Shaping your brain with exercise, video games and more
The Frontiers Research Topic, published in Frontiers in Human Neuroscience, consists of a collection of scientific articles investigating these cognitive training techniques in health and disease, and in youth and old age.
— By Conn Hastings
Our cognitive abilities allow us to understand and interact with our world. Cognition occurs in the brain and cognitive abilities or skills include processes such as attention, memory, decision making, reasoning and problem solving. In short, we need such skills to carry out tasks, from designing a space rocket to tying our shoelaces. Human cognitive skills underlie our advanced civilization and in many ways, distinguish us from the plants and animals who share our planet.
Scientists have been exploring and developing an arsenal of tools to train and streamline the mind. Some of these techniques, such as physical exercise or playing video games, are not what would jump to mind, to enhance the mind. However, along with cognitive training methods such as meditation, they are part of the cognitive weaponry being explored by neuroscientists. The Frontiers Research Topic, “Cognitive and Brain Plasticity Induced by Physical Exercise, Cognitive Training, Video Games and Combined Interventions”, published in Frontiers in Human Neuroscience, consists of a collection of scientific articles investigating these cognitive training techniques in health and disease, and in youth and old age.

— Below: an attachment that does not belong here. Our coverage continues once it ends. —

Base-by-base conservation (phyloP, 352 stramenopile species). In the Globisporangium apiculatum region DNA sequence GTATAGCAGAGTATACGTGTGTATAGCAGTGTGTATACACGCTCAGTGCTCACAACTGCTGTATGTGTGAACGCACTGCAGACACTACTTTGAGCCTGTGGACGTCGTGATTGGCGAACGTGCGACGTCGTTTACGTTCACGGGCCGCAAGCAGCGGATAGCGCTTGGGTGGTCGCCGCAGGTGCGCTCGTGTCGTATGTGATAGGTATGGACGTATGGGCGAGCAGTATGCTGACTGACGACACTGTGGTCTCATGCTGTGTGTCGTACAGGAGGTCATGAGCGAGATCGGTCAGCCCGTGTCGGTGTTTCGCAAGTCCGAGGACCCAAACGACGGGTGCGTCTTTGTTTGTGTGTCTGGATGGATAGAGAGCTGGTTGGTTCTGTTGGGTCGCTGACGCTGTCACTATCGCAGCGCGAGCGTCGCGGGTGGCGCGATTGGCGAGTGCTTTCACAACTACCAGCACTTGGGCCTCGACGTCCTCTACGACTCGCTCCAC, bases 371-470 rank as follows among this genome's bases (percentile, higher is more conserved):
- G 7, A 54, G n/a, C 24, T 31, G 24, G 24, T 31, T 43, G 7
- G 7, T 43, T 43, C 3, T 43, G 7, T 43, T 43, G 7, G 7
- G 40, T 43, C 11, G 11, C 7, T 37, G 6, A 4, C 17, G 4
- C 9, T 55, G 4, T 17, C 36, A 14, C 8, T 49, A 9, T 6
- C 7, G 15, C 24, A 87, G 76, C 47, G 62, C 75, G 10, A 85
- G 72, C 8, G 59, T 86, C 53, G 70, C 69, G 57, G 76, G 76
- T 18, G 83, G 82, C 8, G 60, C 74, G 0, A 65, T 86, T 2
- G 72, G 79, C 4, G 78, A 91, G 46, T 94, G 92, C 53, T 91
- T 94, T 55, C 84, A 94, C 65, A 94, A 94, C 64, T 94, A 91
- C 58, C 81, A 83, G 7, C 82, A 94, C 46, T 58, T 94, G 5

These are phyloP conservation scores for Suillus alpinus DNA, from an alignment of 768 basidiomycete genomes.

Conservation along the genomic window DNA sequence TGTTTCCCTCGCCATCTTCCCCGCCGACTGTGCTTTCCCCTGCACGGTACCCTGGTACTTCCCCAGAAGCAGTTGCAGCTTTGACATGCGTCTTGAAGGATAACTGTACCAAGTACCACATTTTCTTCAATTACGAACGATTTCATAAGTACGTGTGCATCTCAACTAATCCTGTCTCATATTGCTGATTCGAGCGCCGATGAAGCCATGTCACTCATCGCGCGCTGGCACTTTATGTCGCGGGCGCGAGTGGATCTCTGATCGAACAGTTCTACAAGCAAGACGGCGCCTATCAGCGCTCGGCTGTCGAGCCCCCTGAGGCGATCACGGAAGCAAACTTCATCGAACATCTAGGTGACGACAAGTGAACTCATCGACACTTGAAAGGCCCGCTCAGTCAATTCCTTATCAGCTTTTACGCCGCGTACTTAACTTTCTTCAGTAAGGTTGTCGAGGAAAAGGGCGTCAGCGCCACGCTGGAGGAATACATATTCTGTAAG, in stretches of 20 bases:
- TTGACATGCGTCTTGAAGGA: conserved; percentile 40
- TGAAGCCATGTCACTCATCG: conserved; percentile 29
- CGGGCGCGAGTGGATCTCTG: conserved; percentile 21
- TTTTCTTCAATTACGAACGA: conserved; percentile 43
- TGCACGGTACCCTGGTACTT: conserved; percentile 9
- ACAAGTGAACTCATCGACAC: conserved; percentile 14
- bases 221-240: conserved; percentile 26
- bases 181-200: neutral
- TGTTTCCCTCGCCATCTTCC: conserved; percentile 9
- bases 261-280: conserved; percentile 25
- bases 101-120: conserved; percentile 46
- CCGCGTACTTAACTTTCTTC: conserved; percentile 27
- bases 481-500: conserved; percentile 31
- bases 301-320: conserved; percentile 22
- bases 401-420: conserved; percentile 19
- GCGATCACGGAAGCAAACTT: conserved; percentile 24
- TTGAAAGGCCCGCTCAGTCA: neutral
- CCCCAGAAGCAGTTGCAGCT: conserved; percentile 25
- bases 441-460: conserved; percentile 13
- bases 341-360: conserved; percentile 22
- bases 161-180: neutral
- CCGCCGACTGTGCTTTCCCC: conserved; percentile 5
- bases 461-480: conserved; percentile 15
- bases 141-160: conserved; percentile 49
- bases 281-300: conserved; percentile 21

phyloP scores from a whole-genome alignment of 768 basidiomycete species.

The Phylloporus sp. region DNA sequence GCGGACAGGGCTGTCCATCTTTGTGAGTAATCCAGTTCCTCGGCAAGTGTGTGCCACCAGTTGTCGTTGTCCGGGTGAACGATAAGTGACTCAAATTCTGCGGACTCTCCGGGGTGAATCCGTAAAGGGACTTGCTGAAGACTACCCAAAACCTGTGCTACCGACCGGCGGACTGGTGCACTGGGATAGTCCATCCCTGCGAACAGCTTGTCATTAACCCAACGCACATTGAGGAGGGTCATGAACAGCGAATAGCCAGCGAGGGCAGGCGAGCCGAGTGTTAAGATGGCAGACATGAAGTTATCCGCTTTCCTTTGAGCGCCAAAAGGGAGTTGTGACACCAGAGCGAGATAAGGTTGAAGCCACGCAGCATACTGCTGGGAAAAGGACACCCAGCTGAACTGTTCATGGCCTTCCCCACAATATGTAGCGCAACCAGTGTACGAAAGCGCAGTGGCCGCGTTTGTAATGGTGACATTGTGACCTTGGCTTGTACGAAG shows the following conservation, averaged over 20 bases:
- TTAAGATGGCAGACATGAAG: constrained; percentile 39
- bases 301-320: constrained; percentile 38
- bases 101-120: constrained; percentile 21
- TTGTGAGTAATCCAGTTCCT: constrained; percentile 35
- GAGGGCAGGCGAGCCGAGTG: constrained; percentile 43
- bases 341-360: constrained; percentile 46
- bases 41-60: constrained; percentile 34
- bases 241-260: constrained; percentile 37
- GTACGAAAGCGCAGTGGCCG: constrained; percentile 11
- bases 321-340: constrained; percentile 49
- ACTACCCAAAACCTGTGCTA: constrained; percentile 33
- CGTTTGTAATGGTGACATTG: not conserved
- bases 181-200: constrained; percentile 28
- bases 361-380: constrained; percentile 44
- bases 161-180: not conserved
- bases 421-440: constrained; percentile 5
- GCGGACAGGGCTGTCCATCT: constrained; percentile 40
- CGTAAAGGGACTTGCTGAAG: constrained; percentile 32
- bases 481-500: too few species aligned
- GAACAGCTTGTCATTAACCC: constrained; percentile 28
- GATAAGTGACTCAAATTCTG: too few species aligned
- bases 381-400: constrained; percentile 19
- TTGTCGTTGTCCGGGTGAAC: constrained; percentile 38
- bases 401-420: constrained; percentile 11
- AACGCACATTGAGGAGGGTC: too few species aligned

Are our cognitive abilities something innate that we are born with and can’t change? Do they naturally change during our lives? Unfortunately, cognitive abilities can be reduced by injury or disease and also decline with old age. “People experience a decline in attention and long-term memory as they age,” explains Topic Editor Soledad Ballesteros of the Universidad Nacional de Educación a Distancia. However, this decline is not inevitable, and scientists are finding ways to reduce it, while discovering techniques for younger people to also boost their cognitive skills.
The brain’s ability to change and reorganize itself is called neural plasticity. “Neural plasticity exists at many levels of the neural substrate in all individuals, from the cellular level to the level of the brain structure itself. Even the ageing brain retains some neuroplasticity,” explains Ballesteros. Nurturing and enhancing our cognitive abilities could help us to better grasp, remember and use information we are exposed to and could allow us to complete tasks more quickly, regardless of our age. But how can this be achieved? “The articles included in this Research Topic cover the latest interventional and cross-sectional studies investigating the cognitive and neural effects of physical and cognitive activity across the lifespan,” says Topic Editor Louis Bherer of the Université de Montréal.
One approach explored by studies in the Research Topic is physical exercise, which is well-known as important in maintaining physical health. However, it is becoming more appreciated as vital for our cognitive health and in preventing neurocognitive decline in older people. One study suggests that higher levels of physical activity can partially counteract cognitive decline in older people and patients with diabetes. Other researchers showed that exercise during math lessons could improve math performance in preadolescent children. How physical exercise affects the brain is not yet completely understood. However, a review suggests that exercise can produce biological changes such as increasing nerve cell or blood vessel growth and that this can contribute to structural changes in the brain. Exercise can also affect motivation, mood and quality of sleep, all of which can contribute to our cognitive abilities. A different review summarizes the potential of aerobic exercise in treating mental illnesses, including schizophrenia and major depressive disorder, by stimulating neural plasticity in the brain.